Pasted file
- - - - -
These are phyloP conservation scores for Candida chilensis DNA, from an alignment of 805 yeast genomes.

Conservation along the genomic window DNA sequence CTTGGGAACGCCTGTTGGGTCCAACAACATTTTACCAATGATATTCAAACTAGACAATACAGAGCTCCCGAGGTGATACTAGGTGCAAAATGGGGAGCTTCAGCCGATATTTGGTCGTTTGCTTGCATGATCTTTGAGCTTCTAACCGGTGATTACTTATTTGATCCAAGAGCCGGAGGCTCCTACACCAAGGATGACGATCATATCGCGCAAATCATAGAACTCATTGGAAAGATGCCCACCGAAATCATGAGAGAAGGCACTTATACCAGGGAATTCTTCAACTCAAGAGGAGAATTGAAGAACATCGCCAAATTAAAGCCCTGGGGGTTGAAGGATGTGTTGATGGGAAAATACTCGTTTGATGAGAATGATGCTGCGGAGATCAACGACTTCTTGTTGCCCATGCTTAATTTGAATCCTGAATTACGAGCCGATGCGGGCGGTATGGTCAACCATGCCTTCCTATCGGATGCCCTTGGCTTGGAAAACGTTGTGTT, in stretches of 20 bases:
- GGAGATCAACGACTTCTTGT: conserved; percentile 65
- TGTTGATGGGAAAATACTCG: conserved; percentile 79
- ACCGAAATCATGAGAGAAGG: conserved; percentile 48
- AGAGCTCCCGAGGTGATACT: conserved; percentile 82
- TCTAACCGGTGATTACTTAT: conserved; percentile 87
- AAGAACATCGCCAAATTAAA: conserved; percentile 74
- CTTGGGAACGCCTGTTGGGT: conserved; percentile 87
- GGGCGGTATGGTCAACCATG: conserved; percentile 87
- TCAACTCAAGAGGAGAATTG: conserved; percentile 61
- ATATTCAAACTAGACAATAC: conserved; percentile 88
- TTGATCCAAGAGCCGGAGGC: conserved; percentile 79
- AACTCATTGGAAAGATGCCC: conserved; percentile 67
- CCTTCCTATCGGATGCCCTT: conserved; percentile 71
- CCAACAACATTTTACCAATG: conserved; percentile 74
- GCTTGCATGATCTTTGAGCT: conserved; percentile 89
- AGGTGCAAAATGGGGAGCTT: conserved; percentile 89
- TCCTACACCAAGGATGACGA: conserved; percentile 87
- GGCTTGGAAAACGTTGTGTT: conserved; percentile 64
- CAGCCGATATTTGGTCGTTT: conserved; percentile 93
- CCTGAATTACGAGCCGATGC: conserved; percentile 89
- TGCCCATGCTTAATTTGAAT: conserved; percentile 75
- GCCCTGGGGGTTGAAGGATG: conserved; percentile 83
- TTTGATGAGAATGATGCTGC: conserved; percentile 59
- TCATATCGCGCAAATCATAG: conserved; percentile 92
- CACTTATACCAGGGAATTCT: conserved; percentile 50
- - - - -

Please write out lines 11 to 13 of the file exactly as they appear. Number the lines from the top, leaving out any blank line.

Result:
- TCAACTCAAGAGGAGAATTG: conserved; percentile 61
- ATATTCAAACTAGACAATAC: conserved; percentile 88
- TTGATCCAAGAGCCGGAGGC: conserved; percentile 79